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ASH 2020 | Risk stratified analysis of CPX-351 versus 7 + 3 in older adults with AML

Thomas Prebet, MD, PhD, Yale School of Medicine, New Haven, CT discusses the findings of a retrospective analysis of the results of a Phase III study (NCT01696084) of outcomes in older acute myeloid leukemia (AML) patients treated with CPX-351, stratified by risk subgroup. CPX-352 is a dual-drug made up of daunorubicin and cytarabine and was compared to the conventional 7 + 3 chemotherapy regimen. The analysis showed that complete remission (CR) rates were higher in the CPX-351 arm for both intermediate- and high-risk AML. Improvements were also seen in early mortality rate, median overall survival, and post-hematopoietic cell transplant outcomes for both risk groups. This interview took place during the 62nd American Society of Hematology (ASH) Annual Meeting and Exposition, 2020.

Transcript (edited for clarity)

We have the CPX-351 that’s been approved based on a Phase III study in primary and secondary acute myeloid leukemia presenting from a high-risk features. One of the things that basically has became more standard routine since the initiation of the trial is basically the stratification of the risk of patient based on cytogenetics, but also molecular data.

The main risk stratification tool that we are using is the ELN, European Leukemia Net, 2017 stratification and some mutation like [inaudible] TP53 or ASXL1are considered as high-risk...

We have the CPX-351 that’s been approved based on a Phase III study in primary and secondary acute myeloid leukemia presenting from a high-risk features. One of the things that basically has became more standard routine since the initiation of the trial is basically the stratification of the risk of patient based on cytogenetics, but also molecular data.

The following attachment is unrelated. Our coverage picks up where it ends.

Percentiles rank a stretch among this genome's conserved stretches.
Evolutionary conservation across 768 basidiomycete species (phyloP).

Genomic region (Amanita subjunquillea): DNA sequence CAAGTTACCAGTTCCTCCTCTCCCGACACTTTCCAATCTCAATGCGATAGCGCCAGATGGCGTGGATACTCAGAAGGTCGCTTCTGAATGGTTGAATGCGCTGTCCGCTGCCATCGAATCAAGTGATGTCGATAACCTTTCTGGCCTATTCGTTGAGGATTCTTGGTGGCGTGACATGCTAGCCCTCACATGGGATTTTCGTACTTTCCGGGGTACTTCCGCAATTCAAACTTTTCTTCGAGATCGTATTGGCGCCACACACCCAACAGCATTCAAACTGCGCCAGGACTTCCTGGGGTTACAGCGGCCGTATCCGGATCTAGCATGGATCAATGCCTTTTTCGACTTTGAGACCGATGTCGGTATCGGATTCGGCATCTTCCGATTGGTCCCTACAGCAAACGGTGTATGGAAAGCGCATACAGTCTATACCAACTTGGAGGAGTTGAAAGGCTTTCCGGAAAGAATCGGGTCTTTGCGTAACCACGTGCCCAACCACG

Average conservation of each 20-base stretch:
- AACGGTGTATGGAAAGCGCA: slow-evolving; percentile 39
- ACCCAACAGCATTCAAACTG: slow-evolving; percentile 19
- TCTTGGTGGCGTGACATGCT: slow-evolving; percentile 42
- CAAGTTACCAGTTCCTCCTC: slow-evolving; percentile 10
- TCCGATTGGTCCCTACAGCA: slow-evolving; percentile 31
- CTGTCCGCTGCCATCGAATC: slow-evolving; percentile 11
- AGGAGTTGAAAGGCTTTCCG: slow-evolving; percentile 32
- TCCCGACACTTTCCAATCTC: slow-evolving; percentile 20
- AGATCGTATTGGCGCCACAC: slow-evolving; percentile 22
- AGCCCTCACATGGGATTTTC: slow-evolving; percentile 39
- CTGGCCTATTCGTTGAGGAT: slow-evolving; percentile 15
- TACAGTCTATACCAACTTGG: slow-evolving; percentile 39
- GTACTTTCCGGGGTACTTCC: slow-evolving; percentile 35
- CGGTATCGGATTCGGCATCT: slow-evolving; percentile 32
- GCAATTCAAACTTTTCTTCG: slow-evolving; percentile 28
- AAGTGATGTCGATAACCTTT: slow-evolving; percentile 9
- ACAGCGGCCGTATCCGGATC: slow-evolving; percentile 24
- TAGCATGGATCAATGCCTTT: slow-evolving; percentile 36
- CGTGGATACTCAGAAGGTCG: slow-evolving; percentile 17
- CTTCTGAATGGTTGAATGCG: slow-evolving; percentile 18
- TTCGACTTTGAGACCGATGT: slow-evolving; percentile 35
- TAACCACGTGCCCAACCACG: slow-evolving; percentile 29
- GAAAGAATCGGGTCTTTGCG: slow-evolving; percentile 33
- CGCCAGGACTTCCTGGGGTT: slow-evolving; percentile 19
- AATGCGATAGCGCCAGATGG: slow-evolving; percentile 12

The main risk stratification tool that we are using is the ELN, European Leukemia Net, 2017 stratification and some mutation like [inaudible] TP53 or ASXL1are considered as high-risk. And that’s something that is pretty new as compared to the holder classification tool that we use.

And so the question that we had as we had a good proportion of the patient that were included in this phase III, for which we had the extensive sequencing, was to know if basically stratifying this patient in the subgroup of risk, based on the year end 2017 will give us some additional information on which patients are really benefiting from the treatment. And either at any group of patients that do not have a benefit.

And so we saw that, especially in the newly defined intermediate risk and adverse risk setting, we see some benefit of the CP-351 in comparison to the conventional 7+3 chemotherapy. And the one thing that was also interesting is that we found that for patient that have an adverse risk disease and a TP53 mutation, which is roughly a good third of these high-risk patient, we do not see a significant benefit of CP-351 in comparison to 7+3.

Basically, the chances of response and the chances of overall survival are similar between the two arms re-stratified using the ELN 2017 and basically compared for the presence or absence of the TP53 mutation. That also mean that we saw a more striking benefit of the CP-351 for patient with an adverse-risk disease without the TP53 mutation. And we see this from an overall survival standpoint, but also when it comes to post-transplant outcome. Which is extremely important, as we know that the risk of relapse in general for this challenging disease is really high.

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Disclosures

Thomas Prebet, MD, PhD, has done consultancy work for BMS and AbbVie, and has received research support from BMS and Jazz.

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